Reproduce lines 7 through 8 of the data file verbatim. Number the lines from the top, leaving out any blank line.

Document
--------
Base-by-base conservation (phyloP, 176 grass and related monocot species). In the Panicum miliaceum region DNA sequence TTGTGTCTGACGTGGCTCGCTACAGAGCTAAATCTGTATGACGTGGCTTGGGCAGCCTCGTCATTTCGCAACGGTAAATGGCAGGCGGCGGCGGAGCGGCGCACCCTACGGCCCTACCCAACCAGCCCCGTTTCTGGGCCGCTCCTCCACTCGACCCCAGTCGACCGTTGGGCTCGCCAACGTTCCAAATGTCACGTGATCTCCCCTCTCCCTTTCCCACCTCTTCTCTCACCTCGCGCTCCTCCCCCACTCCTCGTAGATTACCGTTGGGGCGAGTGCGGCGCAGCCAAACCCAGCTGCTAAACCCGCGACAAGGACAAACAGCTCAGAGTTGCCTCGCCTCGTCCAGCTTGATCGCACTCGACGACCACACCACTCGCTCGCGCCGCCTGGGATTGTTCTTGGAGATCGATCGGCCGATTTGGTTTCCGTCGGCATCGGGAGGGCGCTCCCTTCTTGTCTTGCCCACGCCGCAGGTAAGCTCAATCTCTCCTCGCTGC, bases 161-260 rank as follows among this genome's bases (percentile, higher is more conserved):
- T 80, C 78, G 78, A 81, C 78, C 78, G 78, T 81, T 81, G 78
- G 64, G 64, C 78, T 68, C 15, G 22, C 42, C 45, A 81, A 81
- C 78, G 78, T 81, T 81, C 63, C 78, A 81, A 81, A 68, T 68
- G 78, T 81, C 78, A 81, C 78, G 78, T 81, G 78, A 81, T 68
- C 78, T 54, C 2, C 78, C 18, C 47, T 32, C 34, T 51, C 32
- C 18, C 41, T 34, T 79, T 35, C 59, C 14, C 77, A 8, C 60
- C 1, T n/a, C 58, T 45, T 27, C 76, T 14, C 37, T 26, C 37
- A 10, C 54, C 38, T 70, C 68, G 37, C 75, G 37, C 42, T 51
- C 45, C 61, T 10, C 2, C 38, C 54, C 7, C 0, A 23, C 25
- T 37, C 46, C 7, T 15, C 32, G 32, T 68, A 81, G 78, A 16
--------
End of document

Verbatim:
- C 18, C 41, T 34, T 79, T 35, C 59, C 14, C 77, A 8, C 60
- C 1, T n/a, C 58, T 45, T 27, C 76, T 14, C 37, T 26, C 37